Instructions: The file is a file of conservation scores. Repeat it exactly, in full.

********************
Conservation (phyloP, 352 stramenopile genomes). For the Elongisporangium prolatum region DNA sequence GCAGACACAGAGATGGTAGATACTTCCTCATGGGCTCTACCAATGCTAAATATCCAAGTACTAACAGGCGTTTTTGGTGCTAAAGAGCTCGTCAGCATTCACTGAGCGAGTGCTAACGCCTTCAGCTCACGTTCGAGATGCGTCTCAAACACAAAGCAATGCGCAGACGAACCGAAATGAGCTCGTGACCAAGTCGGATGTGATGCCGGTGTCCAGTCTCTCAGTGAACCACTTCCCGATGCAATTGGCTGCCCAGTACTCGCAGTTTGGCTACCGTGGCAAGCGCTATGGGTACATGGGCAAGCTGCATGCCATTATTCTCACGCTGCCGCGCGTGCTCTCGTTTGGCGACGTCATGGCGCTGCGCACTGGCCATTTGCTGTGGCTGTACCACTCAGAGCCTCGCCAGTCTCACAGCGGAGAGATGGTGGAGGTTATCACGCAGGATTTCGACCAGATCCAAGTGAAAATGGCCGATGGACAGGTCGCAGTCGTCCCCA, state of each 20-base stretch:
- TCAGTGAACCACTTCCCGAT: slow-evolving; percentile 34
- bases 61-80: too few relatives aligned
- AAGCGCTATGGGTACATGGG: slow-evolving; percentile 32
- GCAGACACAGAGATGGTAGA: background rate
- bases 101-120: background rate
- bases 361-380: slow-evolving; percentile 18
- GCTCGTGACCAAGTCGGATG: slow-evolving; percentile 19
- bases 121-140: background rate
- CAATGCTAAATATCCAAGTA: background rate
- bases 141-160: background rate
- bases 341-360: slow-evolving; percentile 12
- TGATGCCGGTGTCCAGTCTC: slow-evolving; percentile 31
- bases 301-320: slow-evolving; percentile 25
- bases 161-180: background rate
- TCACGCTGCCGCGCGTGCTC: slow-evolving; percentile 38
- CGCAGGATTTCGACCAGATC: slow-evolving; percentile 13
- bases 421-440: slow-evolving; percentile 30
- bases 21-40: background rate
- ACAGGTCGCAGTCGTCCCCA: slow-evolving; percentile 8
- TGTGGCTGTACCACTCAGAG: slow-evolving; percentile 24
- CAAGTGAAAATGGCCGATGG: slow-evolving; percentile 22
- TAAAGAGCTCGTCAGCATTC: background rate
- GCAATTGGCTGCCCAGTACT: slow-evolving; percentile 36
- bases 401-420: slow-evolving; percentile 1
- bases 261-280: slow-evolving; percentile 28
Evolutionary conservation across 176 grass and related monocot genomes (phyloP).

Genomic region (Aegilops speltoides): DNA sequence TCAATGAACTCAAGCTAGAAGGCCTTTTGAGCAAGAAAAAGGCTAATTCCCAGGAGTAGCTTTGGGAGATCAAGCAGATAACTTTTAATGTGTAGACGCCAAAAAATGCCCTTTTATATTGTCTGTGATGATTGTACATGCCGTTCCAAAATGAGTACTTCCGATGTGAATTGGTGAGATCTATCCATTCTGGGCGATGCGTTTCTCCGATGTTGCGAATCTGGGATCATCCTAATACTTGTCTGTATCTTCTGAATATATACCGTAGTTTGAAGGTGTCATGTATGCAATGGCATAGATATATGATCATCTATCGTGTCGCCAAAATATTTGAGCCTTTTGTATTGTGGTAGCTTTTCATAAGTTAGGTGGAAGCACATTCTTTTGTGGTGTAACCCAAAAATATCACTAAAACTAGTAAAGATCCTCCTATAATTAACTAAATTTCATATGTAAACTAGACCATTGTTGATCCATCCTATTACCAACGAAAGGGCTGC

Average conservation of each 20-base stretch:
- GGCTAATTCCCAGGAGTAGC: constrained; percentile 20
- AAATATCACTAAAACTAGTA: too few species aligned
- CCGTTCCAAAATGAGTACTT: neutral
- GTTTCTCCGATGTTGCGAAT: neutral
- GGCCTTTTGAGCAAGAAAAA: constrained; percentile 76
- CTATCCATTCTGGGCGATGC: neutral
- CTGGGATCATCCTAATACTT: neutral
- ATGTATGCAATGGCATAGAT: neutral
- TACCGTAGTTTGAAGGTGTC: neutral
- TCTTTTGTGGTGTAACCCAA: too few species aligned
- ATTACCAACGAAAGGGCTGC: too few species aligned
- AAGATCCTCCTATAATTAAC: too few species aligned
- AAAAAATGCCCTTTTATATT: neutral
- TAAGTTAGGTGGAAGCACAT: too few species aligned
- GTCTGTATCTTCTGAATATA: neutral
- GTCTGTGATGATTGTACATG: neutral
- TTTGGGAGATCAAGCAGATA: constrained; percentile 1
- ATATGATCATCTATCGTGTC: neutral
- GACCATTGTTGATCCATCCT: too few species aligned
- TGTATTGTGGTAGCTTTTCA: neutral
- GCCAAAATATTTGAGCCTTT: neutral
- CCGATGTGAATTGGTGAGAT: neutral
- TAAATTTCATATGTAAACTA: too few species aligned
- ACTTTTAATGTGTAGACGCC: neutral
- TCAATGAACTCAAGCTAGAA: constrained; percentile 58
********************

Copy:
Conservation (phyloP, 352 stramenopile genomes). For the Elongisporangium prolatum region DNA sequence GCAGACACAGAGATGGTAGATACTTCCTCATGGGCTCTACCAATGCTAAATATCCAAGTACTAACAGGCGTTTTTGGTGCTAAAGAGCTCGTCAGCATTCACTGAGCGAGTGCTAACGCCTTCAGCTCACGTTCGAGATGCGTCTCAAACACAAAGCAATGCGCAGACGAACCGAAATGAGCTCGTGACCAAGTCGGATGTGATGCCGGTGTCCAGTCTCTCAGTGAACCACTTCCCGATGCAATTGGCTGCCCAGTACTCGCAGTTTGGCTACCGTGGCAAGCGCTATGGGTACATGGGCAAGCTGCATGCCATTATTCTCACGCTGCCGCGCGTGCTCTCGTTTGGCGACGTCATGGCGCTGCGCACTGGCCATTTGCTGTGGCTGTACCACTCAGAGCCTCGCCAGTCTCACAGCGGAGAGATGGTGGAGGTTATCACGCAGGATTTCGACCAGATCCAAGTGAAAATGGCCGATGGACAGGTCGCAGTCGTCCCCA, state of each 20-base stretch:
- TCAGTGAACCACTTCCCGAT: slow-evolving; percentile 34
- bases 61-80: too few relatives aligned
- AAGCGCTATGGGTACATGGG: slow-evolving; percentile 32
- GCAGACACAGAGATGGTAGA: background rate
- bases 101-120: background rate
- bases 361-380: slow-evolving; percentile 18
- GCTCGTGACCAAGTCGGATG: slow-evolving; percentile 19
- bases 121-140: background rate
- CAATGCTAAATATCCAAGTA: background rate
- bases 141-160: background rate
- bases 341-360: slow-evolving; percentile 12
- TGATGCCGGTGTCCAGTCTC: slow-evolving; percentile 31
- bases 301-320: slow-evolving; percentile 25
- bases 161-180: background rate
- TCACGCTGCCGCGCGTGCTC: slow-evolving; percentile 38
- CGCAGGATTTCGACCAGATC: slow-evolving; percentile 13
- bases 421-440: slow-evolving; percentile 30
- bases 21-40: background rate
- ACAGGTCGCAGTCGTCCCCA: slow-evolving; percentile 8
- TGTGGCTGTACCACTCAGAG: slow-evolving; percentile 24
- CAAGTGAAAATGGCCGATGG: slow-evolving; percentile 22
- TAAAGAGCTCGTCAGCATTC: background rate
- GCAATTGGCTGCCCAGTACT: slow-evolving; percentile 36
- bases 401-420: slow-evolving; percentile 1
- bases 261-280: slow-evolving; percentile 28
Evolutionary conservation across 176 grass and related monocot genomes (phyloP).

Genomic region (Aegilops speltoides): DNA sequence TCAATGAACTCAAGCTAGAAGGCCTTTTGAGCAAGAAAAAGGCTAATTCCCAGGAGTAGCTTTGGGAGATCAAGCAGATAACTTTTAATGTGTAGACGCCAAAAAATGCCCTTTTATATTGTCTGTGATGATTGTACATGCCGTTCCAAAATGAGTACTTCCGATGTGAATTGGTGAGATCTATCCATTCTGGGCGATGCGTTTCTCCGATGTTGCGAATCTGGGATCATCCTAATACTTGTCTGTATCTTCTGAATATATACCGTAGTTTGAAGGTGTCATGTATGCAATGGCATAGATATATGATCATCTATCGTGTCGCCAAAATATTTGAGCCTTTTGTATTGTGGTAGCTTTTCATAAGTTAGGTGGAAGCACATTCTTTTGTGGTGTAACCCAAAAATATCACTAAAACTAGTAAAGATCCTCCTATAATTAACTAAATTTCATATGTAAACTAGACCATTGTTGATCCATCCTATTACCAACGAAAGGGCTGC

Average conservation of each 20-base stretch:
- GGCTAATTCCCAGGAGTAGC: constrained; percentile 20
- AAATATCACTAAAACTAGTA: too few species aligned
- CCGTTCCAAAATGAGTACTT: neutral
- GTTTCTCCGATGTTGCGAAT: neutral
- GGCCTTTTGAGCAAGAAAAA: constrained; percentile 76
- CTATCCATTCTGGGCGATGC: neutral
- CTGGGATCATCCTAATACTT: neutral
- ATGTATGCAATGGCATAGAT: neutral
- TACCGTAGTTTGAAGGTGTC: neutral
- TCTTTTGTGGTGTAACCCAA: too few species aligned
- ATTACCAACGAAAGGGCTGC: too few species aligned
- AAGATCCTCCTATAATTAAC: too few species aligned
- AAAAAATGCCCTTTTATATT: neutral
- TAAGTTAGGTGGAAGCACAT: too few species aligned
- GTCTGTATCTTCTGAATATA: neutral
- GTCTGTGATGATTGTACATG: neutral
- TTTGGGAGATCAAGCAGATA: constrained; percentile 1
- ATATGATCATCTATCGTGTC: neutral
- GACCATTGTTGATCCATCCT: too few species aligned
- TGTATTGTGGTAGCTTTTCA: neutral
- GCCAAAATATTTGAGCCTTT: neutral
- CCGATGTGAATTGGTGAGAT: neutral
- TAAATTTCATATGTAAACTA: too few species aligned
- ACTTTTAATGTGTAGACGCC: neutral
- TCAATGAACTCAAGCTAGAA: constrained; percentile 58